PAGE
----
After Enron, partial statewide electricity deregulation and the resulting orchestrated rolling blackouts, we’ve experienced the magic of the marketplace firsthand. No thanks.

  88. 88
    Joel says:

    Practically, in this case, choice is bad.

    Opening the market to multiple collection services means that there will be ingrained inefficiencies (in the real world) from having competing trash collectors covering the same turf. That will cause prices to go up, not down.

    What you want in a service like trash collection is efficiency. Having a “monopoly” in the local sense, works.

  89. 89
    John Bird says:

    @Dave:

    The Roman Catholic Church considers that verse to be an identification of “wasting food” as a sin, which in turn is part of the Scriptural support the Church provides for its stance demanding green practices from individuals, governments, and companies.

    Good catch.

  90. 90
    LT says:

    So is this an ideological all or nothing for you? All the way to the level of trash pickup? Should we have competition for firefighters, too? Cops? (And if enough people don’t like it – they can force the city to get another contractor, can’t they.)

  91. 91
    Zifnab says:

    @The Bobs: Hey, and don’t forget that a not-insignificant chunk of our broadband costs go to corporate lawyers and lobbyists that squelch every attempt at municipal Wi-Fi or other forms of city wide coverage.

    I can’t name all the cities that have tried to run their own fiber lines, broadcast their own free internet signals, or otherwise distribute the service at a lower-than-AT&T price and been squelched by lawsuits and lobbyist strong arming. But Austin, Houston, Dallas, St. Louis, Minnesota, San Diego, and Denver come to mind.

  92. 92
    El Tiburon says:

    If the government came in and said “You can only buy Dell computers from now on” people would be unhappy.

    God how I hate these type of analogies. Yeah, because trash collection is so much like buying a computer. So very, very stupid.

    Not everything needs to be a profit generator. Trash collection is one of those things.

  93. 93
    John Bird says:

    @El Cruzado:

    The thing is, the market has “done better”, in the sense that public officials and private VIPs don’t rely on the Army anymore for protection in foreign locales.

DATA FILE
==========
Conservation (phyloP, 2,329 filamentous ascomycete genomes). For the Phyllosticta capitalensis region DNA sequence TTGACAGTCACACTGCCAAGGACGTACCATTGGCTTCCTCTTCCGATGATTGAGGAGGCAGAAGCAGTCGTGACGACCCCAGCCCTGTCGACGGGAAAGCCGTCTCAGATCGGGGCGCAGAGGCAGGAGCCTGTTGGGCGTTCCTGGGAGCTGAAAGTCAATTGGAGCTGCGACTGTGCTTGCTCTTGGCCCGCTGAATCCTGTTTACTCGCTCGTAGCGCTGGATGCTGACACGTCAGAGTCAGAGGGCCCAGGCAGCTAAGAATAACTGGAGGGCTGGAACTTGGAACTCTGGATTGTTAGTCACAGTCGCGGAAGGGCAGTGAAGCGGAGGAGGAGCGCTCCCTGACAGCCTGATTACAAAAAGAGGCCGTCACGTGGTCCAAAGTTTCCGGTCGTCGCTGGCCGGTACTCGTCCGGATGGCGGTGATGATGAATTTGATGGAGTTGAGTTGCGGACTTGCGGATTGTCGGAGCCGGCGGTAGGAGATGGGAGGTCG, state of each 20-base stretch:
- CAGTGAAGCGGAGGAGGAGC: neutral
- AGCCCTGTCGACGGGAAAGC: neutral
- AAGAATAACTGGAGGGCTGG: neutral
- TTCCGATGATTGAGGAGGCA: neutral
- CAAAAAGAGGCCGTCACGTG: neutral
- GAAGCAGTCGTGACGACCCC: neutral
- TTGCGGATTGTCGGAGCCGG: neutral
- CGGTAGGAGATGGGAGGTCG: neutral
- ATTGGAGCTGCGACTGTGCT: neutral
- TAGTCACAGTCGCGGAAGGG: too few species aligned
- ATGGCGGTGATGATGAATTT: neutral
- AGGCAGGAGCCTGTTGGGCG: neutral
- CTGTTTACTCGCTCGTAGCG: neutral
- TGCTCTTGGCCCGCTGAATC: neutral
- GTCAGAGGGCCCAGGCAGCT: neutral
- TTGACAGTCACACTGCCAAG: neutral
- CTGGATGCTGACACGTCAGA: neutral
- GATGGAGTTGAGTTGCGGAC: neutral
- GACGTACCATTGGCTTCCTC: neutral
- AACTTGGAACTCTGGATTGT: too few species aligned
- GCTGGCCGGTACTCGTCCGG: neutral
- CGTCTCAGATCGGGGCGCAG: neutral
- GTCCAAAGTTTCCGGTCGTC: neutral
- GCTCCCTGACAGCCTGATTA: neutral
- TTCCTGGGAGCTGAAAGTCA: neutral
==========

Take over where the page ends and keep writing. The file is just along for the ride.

They rely on GUESS WHOOOOOOOOOO . . .

  94. 94
    sunsin says:

    @Southern Beale: Let me say the very LAST thing I want trundling up my residential street are half a dozen different companies’ trash trucks on different days of the week.

    In Taipei a few decades ago, similar witless “free-market” thinking saw no less than six bus companies competing in the public transit business. The struggles over whose bus stop or signs would go where were apparently epic.

    Finally, the bus drivers started racing each other to the mark when they saw passengers waiting. Sometimes they got too enthusiastic, and drove right into their client base. After a number of people had been killed or injured, the government decided to say screw it to private enterprise and forced the companies to consolidate.

  95. 95
    MikeJ says:

    Countdown to the ED post about groupthink and how nobody here is as clever as he.

  96. 96
    JGabriel says:

    @JGabriel:

    … near enough as makes any competition.

    Should be:

    … near enough as makes any competition profitless.

    Sorry for the typo.

  97. 97
    Belafon (formerly anonevent) says:

    Competition does not always reduce costs. It only reduces cost when innovation is the primary factor in determining the cost of the product. In other cases, a monopoly is actually more efficient. Since corporate monopolies are bad, the best way to handle this is to have the only legal monopoly, the government, control the product/service and require it to be as efficient as possible, which is done in this case by picking the best from multiple submitted contracts.